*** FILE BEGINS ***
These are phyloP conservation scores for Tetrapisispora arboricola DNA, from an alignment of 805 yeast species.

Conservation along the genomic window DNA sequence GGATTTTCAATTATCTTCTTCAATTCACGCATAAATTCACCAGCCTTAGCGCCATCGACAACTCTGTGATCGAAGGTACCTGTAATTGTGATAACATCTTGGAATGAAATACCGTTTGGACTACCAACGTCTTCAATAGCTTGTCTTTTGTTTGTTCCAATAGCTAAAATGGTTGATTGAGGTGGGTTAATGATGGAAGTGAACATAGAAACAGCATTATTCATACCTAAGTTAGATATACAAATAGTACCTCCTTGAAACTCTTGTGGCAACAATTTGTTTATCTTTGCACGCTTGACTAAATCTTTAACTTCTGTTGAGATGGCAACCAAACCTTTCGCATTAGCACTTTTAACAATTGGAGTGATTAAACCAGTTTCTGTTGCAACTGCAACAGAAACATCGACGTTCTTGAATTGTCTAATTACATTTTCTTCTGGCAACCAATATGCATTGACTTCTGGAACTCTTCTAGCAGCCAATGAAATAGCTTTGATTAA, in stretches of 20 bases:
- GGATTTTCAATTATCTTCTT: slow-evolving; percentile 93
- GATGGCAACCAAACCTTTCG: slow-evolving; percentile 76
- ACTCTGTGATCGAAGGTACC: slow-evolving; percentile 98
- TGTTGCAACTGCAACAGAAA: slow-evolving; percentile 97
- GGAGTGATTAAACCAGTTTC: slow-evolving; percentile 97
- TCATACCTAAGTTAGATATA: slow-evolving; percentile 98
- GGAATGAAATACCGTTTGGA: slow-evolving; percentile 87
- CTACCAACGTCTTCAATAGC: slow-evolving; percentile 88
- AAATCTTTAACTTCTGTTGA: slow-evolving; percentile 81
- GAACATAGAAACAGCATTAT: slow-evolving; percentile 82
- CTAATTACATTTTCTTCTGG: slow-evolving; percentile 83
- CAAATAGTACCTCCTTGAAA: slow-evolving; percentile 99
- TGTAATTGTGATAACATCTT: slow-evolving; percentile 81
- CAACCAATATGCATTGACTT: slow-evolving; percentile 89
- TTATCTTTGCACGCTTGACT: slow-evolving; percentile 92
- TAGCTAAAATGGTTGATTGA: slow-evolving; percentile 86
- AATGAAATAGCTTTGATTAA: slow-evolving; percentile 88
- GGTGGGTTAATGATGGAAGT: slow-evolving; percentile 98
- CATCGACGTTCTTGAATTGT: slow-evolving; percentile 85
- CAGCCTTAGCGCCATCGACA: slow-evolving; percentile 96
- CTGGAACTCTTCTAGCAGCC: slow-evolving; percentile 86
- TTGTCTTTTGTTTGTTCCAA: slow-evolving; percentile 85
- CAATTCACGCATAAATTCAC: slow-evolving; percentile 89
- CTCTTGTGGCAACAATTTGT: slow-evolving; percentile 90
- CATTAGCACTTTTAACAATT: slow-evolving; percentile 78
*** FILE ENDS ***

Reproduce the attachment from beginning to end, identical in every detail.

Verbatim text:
These are phyloP conservation scores for Tetrapisispora arboricola DNA, from an alignment of 805 yeast species.

Conservation along the genomic window DNA sequence GGATTTTCAATTATCTTCTTCAATTCACGCATAAATTCACCAGCCTTAGCGCCATCGACAACTCTGTGATCGAAGGTACCTGTAATTGTGATAACATCTTGGAATGAAATACCGTTTGGACTACCAACGTCTTCAATAGCTTGTCTTTTGTTTGTTCCAATAGCTAAAATGGTTGATTGAGGTGGGTTAATGATGGAAGTGAACATAGAAACAGCATTATTCATACCTAAGTTAGATATACAAATAGTACCTCCTTGAAACTCTTGTGGCAACAATTTGTTTATCTTTGCACGCTTGACTAAATCTTTAACTTCTGTTGAGATGGCAACCAAACCTTTCGCATTAGCACTTTTAACAATTGGAGTGATTAAACCAGTTTCTGTTGCAACTGCAACAGAAACATCGACGTTCTTGAATTGTCTAATTACATTTTCTTCTGGCAACCAATATGCATTGACTTCTGGAACTCTTCTAGCAGCCAATGAAATAGCTTTGATTAA, in stretches of 20 bases:
- GGATTTTCAATTATCTTCTT: slow-evolving; percentile 93
- GATGGCAACCAAACCTTTCG: slow-evolving; percentile 76
- ACTCTGTGATCGAAGGTACC: slow-evolving; percentile 98
- TGTTGCAACTGCAACAGAAA: slow-evolving; percentile 97
- GGAGTGATTAAACCAGTTTC: slow-evolving; percentile 97
- TCATACCTAAGTTAGATATA: slow-evolving; percentile 98
- GGAATGAAATACCGTTTGGA: slow-evolving; percentile 87
- CTACCAACGTCTTCAATAGC: slow-evolving; percentile 88
- AAATCTTTAACTTCTGTTGA: slow-evolving; percentile 81
- GAACATAGAAACAGCATTAT: slow-evolving; percentile 82
- CTAATTACATTTTCTTCTGG: slow-evolving; percentile 83
- CAAATAGTACCTCCTTGAAA: slow-evolving; percentile 99
- TGTAATTGTGATAACATCTT: slow-evolving; percentile 81
- CAACCAATATGCATTGACTT: slow-evolving; percentile 89
- TTATCTTTGCACGCTTGACT: slow-evolving; percentile 92
- TAGCTAAAATGGTTGATTGA: slow-evolving; percentile 86
- AATGAAATAGCTTTGATTAA: slow-evolving; percentile 88
- GGTGGGTTAATGATGGAAGT: slow-evolving; percentile 98
- CATCGACGTTCTTGAATTGT: slow-evolving; percentile 85
- CAGCCTTAGCGCCATCGACA: slow-evolving; percentile 96
- CTGGAACTCTTCTAGCAGCC: slow-evolving; percentile 86
- TTGTCTTTTGTTTGTTCCAA: slow-evolving; percentile 85
- CAATTCACGCATAAATTCAC: slow-evolving; percentile 89
- CTCTTGTGGCAACAATTTGT: slow-evolving; percentile 90
- CATTAGCACTTTTAACAATT: slow-evolving; percentile 78